Her other tip is not to dwell on the past – “I like looking forward. I don’t like looking back. ” Even so as a regeneration specialist she has some thoughts on how fast Islington is changing with ever-rising private house prices and rentals. “Physically Islington has got better but it’s suburbanisation. I cycle and used to notice the little work spaces, small factories, family-run shops and children’s homes (at Highbury and Ambler Roads). That variety of use of buildings has diminished.  Even the football stadium was turned into housing! We are getting a divided community.”

“I do see the social glue weakening, not helped by greater disparity of incomes between people.  That’s why playgrounds in parks and free festivals are so important.  They are the areas or occasions when people who reflect the local population can mix.”

Shops are another melting pot where Diane reckons people can chat and invest in local businesses. “I find it very sad that local shops are closing down. I refuse to shop in superstores – and only use small local shops. Her favourites are Whites Fruit and Veg, butcher David Mayers and La Princesse all on Blackstock Road, and the Arsenal Food Store on Gillespie Road.  “David and I know lots of really nice local people,  helped by being active in the community. We feel so lucky to have been able to have bought a house here 27 years ago and to live in this wonderful part of London. We’ll never move.”

2013 Gillespie Festival – Sunday 8 September. Entrance is free. Open from approx 2-5pm.

Over to you

How much do you get involved in Islington life – do you find it a way to make friends or something to be proud about doing?  By the way, if you’d like to feature on this blog, or make a suggestion about anyone who grew up, lives or works in Islington please let me know, via nicolabaird.green@gmail.com. Thank you. This blog is inspired by Spitalfields Life written by the Gentle Author.

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7 Responses to “Diane Burridge: local activist”

  1. Nicolette Jones March 8, 2013 at 9:57 am #

    Hurrah for Diane and all others who helped save Gillespie Park, which is one of our local joys. I also avoid supermarkets and use our great independent local shops instead. And Diane is right about the need for social glue.
    I loved the description of her Australian childhood. How interesting to learn about this.

    • homemadekids March 9, 2013 at 9:39 am #

      Hi Nicolette, I think the Friends of Gillespie Park are going to make a website soon. I’ll add the link here when it goes live – hopefully before the 2013 Gillespie Festival.

  2. homemadekids March 8, 2013 at 4:24 pm #

    From Angela Sinclair-Loutit:

    Thanks for this, and all the info about our lovely hard working Diane !

    Also Diane’s mention of the origins of Gillespie Park, which the worthy people who run the Ecology Centre don’t seem to know about. My only regret is that Margot Sreberny, as a leading very active member of the Stephen’s Ink Neighbourhood Forum, isn’t mentioned. We helped get together the movement to create the park, though we had no money to buy the then unused ex-British Rail land which Thatcher had told them to sell then said to be worth £1000 an acre !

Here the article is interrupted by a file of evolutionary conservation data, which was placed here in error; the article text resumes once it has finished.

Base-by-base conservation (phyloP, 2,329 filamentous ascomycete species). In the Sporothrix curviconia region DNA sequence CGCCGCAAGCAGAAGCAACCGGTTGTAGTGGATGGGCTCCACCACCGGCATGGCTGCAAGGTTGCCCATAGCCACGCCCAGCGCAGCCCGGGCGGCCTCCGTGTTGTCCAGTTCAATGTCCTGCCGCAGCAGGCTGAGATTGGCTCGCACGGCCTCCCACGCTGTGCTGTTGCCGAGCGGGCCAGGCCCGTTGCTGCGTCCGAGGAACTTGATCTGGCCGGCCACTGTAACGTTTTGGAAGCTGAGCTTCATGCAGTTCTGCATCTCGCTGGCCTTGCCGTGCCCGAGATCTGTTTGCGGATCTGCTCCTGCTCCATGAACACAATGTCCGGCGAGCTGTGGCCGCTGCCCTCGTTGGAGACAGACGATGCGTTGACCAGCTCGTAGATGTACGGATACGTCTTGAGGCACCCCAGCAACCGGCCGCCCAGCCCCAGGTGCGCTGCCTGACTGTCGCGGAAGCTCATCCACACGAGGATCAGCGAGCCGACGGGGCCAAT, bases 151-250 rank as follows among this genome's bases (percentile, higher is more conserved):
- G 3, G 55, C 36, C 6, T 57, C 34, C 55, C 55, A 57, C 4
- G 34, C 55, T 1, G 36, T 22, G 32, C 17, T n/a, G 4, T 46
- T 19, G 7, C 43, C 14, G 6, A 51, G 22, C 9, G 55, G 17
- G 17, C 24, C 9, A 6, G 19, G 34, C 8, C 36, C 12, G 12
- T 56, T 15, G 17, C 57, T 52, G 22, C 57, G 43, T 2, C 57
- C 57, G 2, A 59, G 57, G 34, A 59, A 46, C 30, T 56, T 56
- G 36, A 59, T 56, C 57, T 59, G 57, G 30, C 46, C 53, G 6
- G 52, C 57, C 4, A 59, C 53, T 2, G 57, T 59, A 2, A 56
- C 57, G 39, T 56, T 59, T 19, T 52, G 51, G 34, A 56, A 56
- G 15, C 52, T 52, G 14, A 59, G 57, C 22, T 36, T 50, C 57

Margot, who was on the Kindertransport saving Jewish kids from Nazi Germany, did so much for Islington, among them setting up FPAG, fighting various campaigns for Finsbury Park. Her inevitable retirement into a care home in Finchley sadly took her out of sight. though she greatly deserves to be remembered for her many progressive activities. I first met her when we all ran a very popular protest (though eventually unsuccessful) to save delightfully old-fashioned Jones Brothers, today’s Waitrose in Holloway Road. It was the star department store on the Holloway Road, raising its previously low standards, frequented by people from miles around. Most of all our domestic possessions came from there, saving us all from the trek to John Lewis in Oxford Street !

  3. Chem girl December 3, 2013 at 4:20 pm #

    Maam you are amazing, we never expected this. We are proud of you!!!

Trackbacks/Pingbacks

  1. Sue Jandy: volunteer | Islington Faces Blog - June 12, 2013

    […] to be nearer her son) took me along to a meeting where I met Chris Ashby and Pat Tuson, Diane and Dave, the same old gang, and […]

  2. Stephen Coles: vicar of St Thomas’ | Islington Faces Blog - July 31, 2013

    […] “When I arrived Islington had neighbourhood offices and neighbourhood forums (it’s where I met Diane Burridge). At one meeting there were some people from the mosque, when it was called the Indo-Pakistani […]

  3. Pat Tuson: urban nature photographer | Islington Faces Blog - August 29, 2013

    […] committee member you might also like to look at interviews with other committee members – Diane Burridge, Stephen Coles, Sue Jandy and ex-committee member Angela […]